Hitching a ride …

If you’re taking a road trip this summer, you might run into a strange-looking hitchhiker. But you don’t have to worry about giving this traveler a ride …

image, http://m.hitchbot.me

in fact, you’d be helping to make history!

hitchBOT is a robot from Ontario, Canada. She’s already traveled … on her own! … across Canada and Germany. Then, in her own words, “I took a much-needed arts and culture vacation in the Netherlands. But what can I say … I am a free-spirited robot that loves to keep busy!” (hitchBOT’s creators refer to her as “it,” but “it” has a distinctively female voice. And yep, you heard that right … hitchBOT speaks!)

hitchBOT is the brainchild of Dr. David Harris Smith, Assistant Professor of Communication Studies and Multimedia at McMaster University, and Dr. Frauke Zeller, Assistant Professor of Professional Communication at Ryerson University, who worked with a collaborative, interdisciplinary team of researchers from the fields of visual arts, engineering, computer science, and communication with an unusual goal in mind. “Usually, we are concerned whether we can trust robots,” says Zeller, “but this project takes it the other way around and asks: Can robots trust human beings?”

“We expect hitchBOT to be charming and trustworthy enough in its conversation to secure rides through Canada,” said Zeller at the beginning of the experiment. And, after the first three legs of her adventure, he reports, “hitchBOT was very well received as it made its way across Canada, Germany, and the Netherlands, proving that robots can, indeed, trust humans.”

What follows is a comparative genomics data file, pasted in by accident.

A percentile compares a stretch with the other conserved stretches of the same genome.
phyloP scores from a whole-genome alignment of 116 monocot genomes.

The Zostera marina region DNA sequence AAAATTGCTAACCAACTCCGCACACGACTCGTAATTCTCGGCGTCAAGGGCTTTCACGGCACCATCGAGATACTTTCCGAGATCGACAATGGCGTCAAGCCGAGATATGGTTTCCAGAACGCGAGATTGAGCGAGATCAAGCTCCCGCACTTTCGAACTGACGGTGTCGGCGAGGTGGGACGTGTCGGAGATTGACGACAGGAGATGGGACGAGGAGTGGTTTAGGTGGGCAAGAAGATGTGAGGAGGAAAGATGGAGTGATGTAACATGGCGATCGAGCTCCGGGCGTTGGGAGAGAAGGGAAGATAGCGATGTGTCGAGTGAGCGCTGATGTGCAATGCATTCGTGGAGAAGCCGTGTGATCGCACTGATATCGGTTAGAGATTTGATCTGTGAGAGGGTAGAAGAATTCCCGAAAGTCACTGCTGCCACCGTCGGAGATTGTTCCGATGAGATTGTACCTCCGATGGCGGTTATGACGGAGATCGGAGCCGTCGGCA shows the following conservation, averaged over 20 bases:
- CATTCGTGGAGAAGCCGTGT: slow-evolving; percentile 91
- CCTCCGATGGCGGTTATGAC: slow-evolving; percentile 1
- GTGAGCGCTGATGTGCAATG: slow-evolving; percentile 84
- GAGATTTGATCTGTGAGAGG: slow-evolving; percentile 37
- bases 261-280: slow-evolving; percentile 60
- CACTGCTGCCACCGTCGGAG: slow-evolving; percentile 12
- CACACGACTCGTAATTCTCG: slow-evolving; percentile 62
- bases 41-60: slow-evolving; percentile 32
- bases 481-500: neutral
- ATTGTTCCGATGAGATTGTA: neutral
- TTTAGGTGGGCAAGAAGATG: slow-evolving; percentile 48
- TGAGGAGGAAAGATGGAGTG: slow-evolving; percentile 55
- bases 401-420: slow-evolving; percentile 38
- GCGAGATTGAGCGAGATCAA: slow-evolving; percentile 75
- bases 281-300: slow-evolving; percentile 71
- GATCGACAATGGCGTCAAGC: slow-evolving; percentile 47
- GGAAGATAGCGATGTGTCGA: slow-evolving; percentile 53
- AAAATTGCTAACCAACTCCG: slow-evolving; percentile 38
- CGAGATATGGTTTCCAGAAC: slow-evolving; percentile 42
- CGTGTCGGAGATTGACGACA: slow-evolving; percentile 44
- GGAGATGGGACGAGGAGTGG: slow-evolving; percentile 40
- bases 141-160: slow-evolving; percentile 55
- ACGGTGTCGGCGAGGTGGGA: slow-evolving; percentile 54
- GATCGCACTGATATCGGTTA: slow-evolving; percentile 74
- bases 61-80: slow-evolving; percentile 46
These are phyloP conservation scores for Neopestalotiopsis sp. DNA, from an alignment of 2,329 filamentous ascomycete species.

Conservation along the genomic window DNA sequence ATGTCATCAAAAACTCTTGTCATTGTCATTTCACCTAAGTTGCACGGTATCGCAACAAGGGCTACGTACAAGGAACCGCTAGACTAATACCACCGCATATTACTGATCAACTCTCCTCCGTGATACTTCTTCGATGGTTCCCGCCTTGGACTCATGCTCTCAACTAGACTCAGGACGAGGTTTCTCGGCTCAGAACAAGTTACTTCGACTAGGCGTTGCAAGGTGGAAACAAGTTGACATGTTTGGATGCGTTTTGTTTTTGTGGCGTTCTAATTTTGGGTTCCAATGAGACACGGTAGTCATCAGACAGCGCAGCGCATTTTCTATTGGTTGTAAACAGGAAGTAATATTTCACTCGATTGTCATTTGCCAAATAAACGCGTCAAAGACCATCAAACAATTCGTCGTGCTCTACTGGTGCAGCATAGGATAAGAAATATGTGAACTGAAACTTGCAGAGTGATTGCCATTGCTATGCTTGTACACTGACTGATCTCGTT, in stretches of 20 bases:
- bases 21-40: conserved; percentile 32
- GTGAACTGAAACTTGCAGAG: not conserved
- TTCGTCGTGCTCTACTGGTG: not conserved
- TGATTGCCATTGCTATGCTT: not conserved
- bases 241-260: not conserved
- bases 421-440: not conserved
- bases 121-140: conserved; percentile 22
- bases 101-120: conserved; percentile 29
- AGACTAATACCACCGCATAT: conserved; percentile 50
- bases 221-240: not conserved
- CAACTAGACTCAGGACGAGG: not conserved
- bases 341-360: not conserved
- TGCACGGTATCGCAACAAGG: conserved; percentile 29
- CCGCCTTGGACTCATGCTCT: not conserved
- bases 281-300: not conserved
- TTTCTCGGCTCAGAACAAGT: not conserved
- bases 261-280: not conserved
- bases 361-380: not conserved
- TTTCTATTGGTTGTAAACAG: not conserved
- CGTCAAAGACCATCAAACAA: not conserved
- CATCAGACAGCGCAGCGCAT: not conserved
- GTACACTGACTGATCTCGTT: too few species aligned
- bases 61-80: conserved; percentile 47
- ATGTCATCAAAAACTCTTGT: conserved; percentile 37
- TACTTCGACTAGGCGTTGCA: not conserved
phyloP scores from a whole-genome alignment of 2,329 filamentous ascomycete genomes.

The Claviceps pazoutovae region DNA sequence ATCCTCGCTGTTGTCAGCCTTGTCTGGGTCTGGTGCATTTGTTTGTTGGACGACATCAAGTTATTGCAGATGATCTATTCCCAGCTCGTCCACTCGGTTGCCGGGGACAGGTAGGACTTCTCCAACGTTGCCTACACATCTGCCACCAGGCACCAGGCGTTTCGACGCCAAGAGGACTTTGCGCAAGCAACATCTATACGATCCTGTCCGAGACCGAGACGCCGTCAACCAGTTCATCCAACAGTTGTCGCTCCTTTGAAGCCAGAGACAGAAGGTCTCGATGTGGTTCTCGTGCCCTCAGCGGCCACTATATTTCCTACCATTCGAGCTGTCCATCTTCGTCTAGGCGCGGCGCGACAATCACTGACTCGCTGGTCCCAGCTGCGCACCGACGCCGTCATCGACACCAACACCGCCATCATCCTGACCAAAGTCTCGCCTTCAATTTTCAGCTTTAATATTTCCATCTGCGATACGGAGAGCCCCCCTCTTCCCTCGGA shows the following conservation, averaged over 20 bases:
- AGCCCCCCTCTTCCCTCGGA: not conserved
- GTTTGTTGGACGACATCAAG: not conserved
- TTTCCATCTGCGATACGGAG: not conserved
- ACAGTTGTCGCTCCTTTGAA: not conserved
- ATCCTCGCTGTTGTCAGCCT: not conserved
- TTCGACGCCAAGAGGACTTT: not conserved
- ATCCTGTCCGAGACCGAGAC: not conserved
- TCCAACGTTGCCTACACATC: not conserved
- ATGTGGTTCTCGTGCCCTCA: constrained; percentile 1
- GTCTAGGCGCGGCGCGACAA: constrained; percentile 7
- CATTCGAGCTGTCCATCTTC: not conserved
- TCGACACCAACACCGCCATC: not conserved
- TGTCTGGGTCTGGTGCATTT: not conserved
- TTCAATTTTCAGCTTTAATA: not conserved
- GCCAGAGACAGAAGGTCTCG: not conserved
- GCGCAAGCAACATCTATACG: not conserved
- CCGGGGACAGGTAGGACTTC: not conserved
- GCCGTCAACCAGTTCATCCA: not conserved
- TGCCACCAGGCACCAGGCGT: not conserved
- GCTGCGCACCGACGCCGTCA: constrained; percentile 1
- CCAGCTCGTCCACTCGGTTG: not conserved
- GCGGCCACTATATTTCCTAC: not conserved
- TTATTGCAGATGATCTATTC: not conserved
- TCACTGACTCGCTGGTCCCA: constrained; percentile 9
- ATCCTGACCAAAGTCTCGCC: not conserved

Humans can pass hitchBOT along to another traveler, leave her at a restaurant or shop, or simply use her kickstand to leave her on the roadside with her thumb raised for a ride. “It has a really low-tech look to it, something we dubbed the ‘yard-sale aesthetic,'” said Harris Smith, to help deter thieves. “The head is actually an acrylic cake-saver. hitchBOT looks like somebody has cobbled together odds and ends, like pool noodles, bucket, cake saver, garden gloves, and Wellies.”

In her own words, hitchBOT adds, “I am approximately 3 feet tall and weigh about 25 pounds. I have camera vision, a microphone, and a speaker system, which gives me the ability to see, hear, and speak. I also have a sense of space, thanks to my 3G and GPS capabilities, and I am aware of where I am and where I want to go next. For my trip across America, my family has been kind enough to install a battery meter on my beer-bucket torso. It can tell my new friends how much energy I have left (so they can avoid a crankyBOT!) and whether it is difficult for me to understand them.”

image, http://m.hitchbot.me

On July 17, hitchBOT hit the road in America for a cross-country tour, starting at the Peabody Essex Museum in Salem, Massachusetts. She’ll hitch her way to San Francisco, one ride at a time, to end up at the Exploratorium. In honor of her beer-bucket torso, she’s even prepared a bucket list of things she would like to see and do while traveling the U.S., including visiting Times Square in New York City, Millennium Park in Illinois, Mount Rushmore in South Dakota, and the Grand Canyon in Arizona.

On your travels this summer, keep your eyes peeled for this unusual hitchhiker. And follow hitchBOT’s adventures at hitchBOT.me, as well as Facebook, Twitter, and Instagram.


  1. Lisa A says:

    So fun! I just liked Hitchbot on FB so I can follow the adventure!

  2. Winnie Nielsen says:

    I love this! Maybe hitchBot would come down to Florida in the Winter? Love those Wellies. I look forward to hearing more about his/her? adventures!!

  3. Maybe she/it will want to visit Amishland where I live in Lancaster County PA- she might even hitch a ride in an Amish buggy! Who Knows?

  4. Cindi says: